Quintessentially Midcentury ModernMay 23, 2023 03:16PM ● By Sean Robinson
Photo by Bill Sitzmann.
The Bowmans Renovated Fairacres Home [14 Images] Click Any Image To Expand
When Eric and Emily Bowman walked through the entry of their home four years ago, they were greeted with the fall of light, fluffy snowflakes. Winter howled outside behind them—and there it was, again, ahead of them even as they embarked on their first tour of the midcentury modern house.
“It was kind of like walking into a snow globe,” Emily said.
The residence near 66th and Cuming streets has that effect on most as they first pass through the large iron gate at the beginning of the driveway, into the home’s small, private courtyard, and into what seems like layer after layer of windows and doors.
Outside meets inside here—and that’s because there’s a neatly manicured space in the heart of this home. Built around a large atrium with floor-to-ceiling windows, the space connects back to nature, a common theme for midcentury modern builds. However, this house stands out among the streets of Fairacres, a neighborhood that claims some of Omaha’s largest and finest historic homes.
Built in 1962, it’s a split-level that’s comprised of straight lines, right angles, and a gabled roof.
While homes just around the corner have colossal pillars and estate-sized yards, the Bowmans’ home is simple—and welcomingly so. Partially tucked away from street view, all that’s seen is a red brick front and an iron grill of black circles shielding the recessed entrance.
It’s like the set of “Mad Men” has come to Omaha.
“Growing up in California, I was surrounded by a lot of midcentury modern homes like this—a lot of Eichler homes,” Eric said. “We both saw it separately on Zillow and immediately said, ‘We’ve got to see that.’”
It was important for the Bowmans to stay true to the home’s '60s roots, too, when they moved in in February 2019.
“We really wanted to embrace and lean into the original architecture and design,” said Eric, who has a natural flair for aesthetics as an independent graphic designer. “Something that’s really important to midcentury modern is being able to pull in the outdoors and make it an extension of your living space.”
To do just that, the Bowmans had a big project on their hands: the atrium needed a facelift. Today, it’s a functional space with seating surrounded by curved beds of trees and plants. Streams of water with built-in lighting give the space added character. When they moved in, though, it was the home of a 30-foot tree—and that’s it.
“All you could see was trunk all the way through the roof,” Emily said. “It was an elderly tree, and it just looked old and sad. We decided it would make more sense to get it out of here before it became a problem.”
So, a crane was brought in. Limbs cut off. The stump ground down. By December 2021, the tree was no more. However, the couple did give it a proper goodbye before it was torn down. They hosted a “Hug the Tree” party, complete with a guest book where friends and family could sign and suggest what to do now with the space.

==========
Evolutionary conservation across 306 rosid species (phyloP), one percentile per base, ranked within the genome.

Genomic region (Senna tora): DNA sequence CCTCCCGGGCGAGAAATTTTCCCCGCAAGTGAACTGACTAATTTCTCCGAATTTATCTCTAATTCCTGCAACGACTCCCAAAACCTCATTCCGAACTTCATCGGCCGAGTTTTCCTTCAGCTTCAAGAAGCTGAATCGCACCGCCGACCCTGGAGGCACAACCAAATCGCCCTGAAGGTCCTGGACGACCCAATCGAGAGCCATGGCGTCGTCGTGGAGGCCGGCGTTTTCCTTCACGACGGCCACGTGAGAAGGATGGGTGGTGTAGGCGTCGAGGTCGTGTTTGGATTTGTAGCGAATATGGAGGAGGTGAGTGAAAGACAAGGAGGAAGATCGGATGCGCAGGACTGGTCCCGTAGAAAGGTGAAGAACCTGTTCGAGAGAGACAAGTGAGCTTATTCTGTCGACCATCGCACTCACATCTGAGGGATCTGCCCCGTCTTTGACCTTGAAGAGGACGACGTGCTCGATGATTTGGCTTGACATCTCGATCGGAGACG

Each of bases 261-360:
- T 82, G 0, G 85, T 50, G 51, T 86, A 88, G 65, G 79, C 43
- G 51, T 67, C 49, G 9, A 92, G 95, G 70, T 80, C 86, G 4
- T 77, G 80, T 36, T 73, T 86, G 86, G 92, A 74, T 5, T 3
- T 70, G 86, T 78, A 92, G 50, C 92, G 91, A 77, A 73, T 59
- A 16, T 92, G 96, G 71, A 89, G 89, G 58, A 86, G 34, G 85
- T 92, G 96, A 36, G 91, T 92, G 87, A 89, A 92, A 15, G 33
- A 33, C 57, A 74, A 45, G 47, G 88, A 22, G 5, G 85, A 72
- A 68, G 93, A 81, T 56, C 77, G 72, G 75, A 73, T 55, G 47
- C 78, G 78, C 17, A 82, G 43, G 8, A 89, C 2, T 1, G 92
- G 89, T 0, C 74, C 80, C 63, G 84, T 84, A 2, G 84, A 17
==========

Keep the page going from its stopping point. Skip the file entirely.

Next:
Do they turn it into a ball pit? Or, what about filling it with water and making the world’s coziest shark tank? In the end, the couple worked with Kinghorn Gardens to create their very own Zen garden for yoga and morning coffee.
The atrium was just one of two large renovations. A month after they moved in, a 60-degree rainy day melted mounds of snow outside. What was great news for those welcoming the end of a brutal winter meant a flood for the Bowmans’ basement.
“We ended up trying to make the best of the situation,” said Emily, who works for Nebraska Medicine. “It was finished before, but we had a desire to redo it. We just weren’t necessarily planning on doing it that quickly.”
A wooden ballet floor, which they were considering keeping, had to be torn out and the space converted to a home gym. New lighting, paint, and cork flooring were added, as was a kids’ desk (which came just in time for at-home schooling during the pandemic). Another portion of the basement was made into a guest bedroom with a kitchenette.
“We knew it would be a main family hangout space where young kids would play and learn, so we wanted to make it colorful, comfortable, and bright. The basement also needed to serve multiple purposes,” said Jessica McKay, owner of Birdhouse Design Studio, which completed the transformation.
“It's layered, inviting, and somewhat unexpected, which is exactly the feel one gets when they walk in the front door of the midcentury gem,” McKay continued.
That’s what the Bowmans want, too: for many to walk through the door and feel welcomed. With its open layout, centered around a natural place to entertain, the family hopes the home is a place of parties and memories. Eric and Emily watch movies in the backyard with their kids and host an annual “Pitting Out with Bowmans” party the night of the Memorial Park Concert (called “pitting out” because of the BBQ pit and…well, it’s usually one of summer’s most sweltering nights).
“Though we put our own mark on the home, we hope the changes complement the original integrity of the house and it’s something that can be enjoyed for future owners,” Eric said. “But we don’t plan on going anywhere for quite a while.”